In Gargantua and Pantagruel (first two books, 1532 and 1534), François Rabelais satirically parodies as illogical, ungainly, and repetitive the scholastic learning of the medieval universities that was authorized by the Catholic Church, and proposes by contrast the graceful, thoughtful, and persuasive eloquence of students trained in the new humanistic model of education. Where Rabelais criticizes a system buttressed by religious authority, Miguel de Cervantes, like Petronius, achieves in Don Quixote (Part 1, 1605; Part 2, 1615) a satiric critique of a previously dominant aristocratic culture, through parody of the romance epics of the Middle Ages and the Renaissance. Cervantes adopts the episodic structure of such works and their concerns with love and adventure; however, by making Don Quixote, the reader who believes in the literal truthfulness of these romances, repeatedly collide with contemporary social reality, he suggests the inadequacy of this narrative form in the more commercial world of his own time. He thus opens up a cultural space for the development of the new genre of the modern novel. In Gullivers Travels (1726), Jonathan Swift parodies travelers tales in general and Daniel Defoes Robinson Crusoe (1719) in particular to satirize the arrogance of Englishmen and of Europeans in relation to the inhabitants of other parts of the world they were encountering through their voyages of discovery, commerce, and empire. In a similar way, Ubu Roi (1896), Alfred Jarrys parody of the high genre of tragedy, and particularly of Shakespeares Macbeth, produces an acidic critique of middle-class intellectual and artistic culture that opened the way to such twentieth-century movements as dadaism and absurdism. Finally, to take a contemporary example, Thomas Pynchons novels from V. (1963) to Mason & Dixon (1997) consist almost entirely of parodic reworkings of established genres and discoursesfrom travel guides and spy novels to captivity narrativesto suggest a radical skepticism toward received understandings of history, technology, and power in the modern world.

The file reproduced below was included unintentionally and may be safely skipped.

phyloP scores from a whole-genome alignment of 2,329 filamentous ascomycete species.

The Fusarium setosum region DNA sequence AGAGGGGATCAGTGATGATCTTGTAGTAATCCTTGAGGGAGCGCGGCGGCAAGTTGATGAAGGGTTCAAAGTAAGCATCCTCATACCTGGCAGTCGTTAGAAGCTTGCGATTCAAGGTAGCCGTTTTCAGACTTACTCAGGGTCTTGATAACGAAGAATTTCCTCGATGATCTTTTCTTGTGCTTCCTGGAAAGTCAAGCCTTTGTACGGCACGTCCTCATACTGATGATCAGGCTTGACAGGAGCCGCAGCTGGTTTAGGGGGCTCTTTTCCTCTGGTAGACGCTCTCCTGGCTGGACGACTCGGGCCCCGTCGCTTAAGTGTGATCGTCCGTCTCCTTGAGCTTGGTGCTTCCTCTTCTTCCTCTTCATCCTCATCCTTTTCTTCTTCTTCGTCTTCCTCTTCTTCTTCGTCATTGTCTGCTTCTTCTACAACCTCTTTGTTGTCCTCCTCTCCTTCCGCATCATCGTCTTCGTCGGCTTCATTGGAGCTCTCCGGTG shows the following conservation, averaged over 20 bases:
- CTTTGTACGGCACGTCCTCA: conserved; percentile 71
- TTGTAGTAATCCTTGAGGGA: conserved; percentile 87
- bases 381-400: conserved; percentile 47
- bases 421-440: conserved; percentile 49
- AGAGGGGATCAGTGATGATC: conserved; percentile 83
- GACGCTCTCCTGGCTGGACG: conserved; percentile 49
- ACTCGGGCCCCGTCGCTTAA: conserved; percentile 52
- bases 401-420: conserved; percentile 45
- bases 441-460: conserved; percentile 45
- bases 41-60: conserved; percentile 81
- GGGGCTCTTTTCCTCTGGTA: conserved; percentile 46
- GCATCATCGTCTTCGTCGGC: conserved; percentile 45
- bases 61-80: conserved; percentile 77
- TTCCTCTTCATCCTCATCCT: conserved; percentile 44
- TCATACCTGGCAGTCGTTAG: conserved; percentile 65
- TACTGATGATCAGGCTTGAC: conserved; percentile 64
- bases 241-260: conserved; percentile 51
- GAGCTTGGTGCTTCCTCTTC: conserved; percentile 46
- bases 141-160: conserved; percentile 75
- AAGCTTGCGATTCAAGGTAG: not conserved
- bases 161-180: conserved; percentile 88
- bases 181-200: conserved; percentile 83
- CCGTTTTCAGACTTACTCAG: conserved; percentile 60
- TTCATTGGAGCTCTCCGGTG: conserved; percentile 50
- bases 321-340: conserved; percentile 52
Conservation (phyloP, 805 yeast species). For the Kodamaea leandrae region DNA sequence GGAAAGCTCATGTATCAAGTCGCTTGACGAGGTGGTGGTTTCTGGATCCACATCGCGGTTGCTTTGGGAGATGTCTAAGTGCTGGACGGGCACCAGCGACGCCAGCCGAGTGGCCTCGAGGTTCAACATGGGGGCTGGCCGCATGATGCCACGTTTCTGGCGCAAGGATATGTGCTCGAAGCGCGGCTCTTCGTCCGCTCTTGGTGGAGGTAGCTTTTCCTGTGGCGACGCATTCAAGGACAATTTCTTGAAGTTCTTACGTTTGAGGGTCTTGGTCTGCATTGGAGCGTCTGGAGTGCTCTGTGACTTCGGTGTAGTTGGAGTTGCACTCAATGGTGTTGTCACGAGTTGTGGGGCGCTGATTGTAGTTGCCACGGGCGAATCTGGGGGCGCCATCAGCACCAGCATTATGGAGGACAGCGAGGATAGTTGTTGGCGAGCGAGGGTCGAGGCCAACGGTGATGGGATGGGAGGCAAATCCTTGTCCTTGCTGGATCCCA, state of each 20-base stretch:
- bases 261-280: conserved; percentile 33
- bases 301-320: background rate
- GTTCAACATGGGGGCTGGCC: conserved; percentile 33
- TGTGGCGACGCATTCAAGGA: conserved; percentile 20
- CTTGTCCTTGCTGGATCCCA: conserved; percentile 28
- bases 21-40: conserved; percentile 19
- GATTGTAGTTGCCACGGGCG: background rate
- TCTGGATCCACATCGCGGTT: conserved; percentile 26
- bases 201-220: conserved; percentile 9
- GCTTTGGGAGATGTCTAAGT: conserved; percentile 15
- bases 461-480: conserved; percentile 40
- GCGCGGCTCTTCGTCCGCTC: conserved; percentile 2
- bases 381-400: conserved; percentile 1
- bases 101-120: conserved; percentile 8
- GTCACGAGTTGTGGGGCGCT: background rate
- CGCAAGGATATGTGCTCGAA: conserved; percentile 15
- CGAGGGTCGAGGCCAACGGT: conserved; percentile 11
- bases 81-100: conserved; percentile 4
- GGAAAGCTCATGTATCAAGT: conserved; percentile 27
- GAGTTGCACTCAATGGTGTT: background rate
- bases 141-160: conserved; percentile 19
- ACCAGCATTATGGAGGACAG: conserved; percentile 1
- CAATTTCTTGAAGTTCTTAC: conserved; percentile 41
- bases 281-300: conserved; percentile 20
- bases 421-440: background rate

Satiric parody has also affected cultures through popular media such as comics and television in the last halfcentury. MAD magazine made a mark in American culture during the 1950s and 1960s, puncturing pretensions by means of its irreverent parody of hit films and television shows. It was joined in doing so by a new form, the weekly satiric television news program, first with That Was The Week That Was (U.K., 1963; U.S., 19641965), then with Weekend Update (beginning in 1975 as a regular feature of Saturday Night Live ). The latter lasted longer, but was more limited formally, consisting largely of comic anchors reading items based on stories in the news. The next most significant instances of parodic satire of politics and journalism in America consist of The Daily Show with Jon Stewart, followed by The Colbert Report with Stephen Colbert, which appear back-to-back four nights a week on Comedy Central. Stewart usually maintains a smile as he reports, often verbatim, the statements of newsmakers, spokesmen, journalists, and commentators; only occasionally does he let outrage show. By contrast, Colberts adoption of the persona of a hard-right cable talk-show host enables him to say what others find impossible to express: by zealously criticizing even the most well-grounded skepticism of government officials, their policies, and their bullying manipulation of mainstream media, he makes clear what the authorities believe but do not say, and allows the commonsense criticism to be expressed along the way.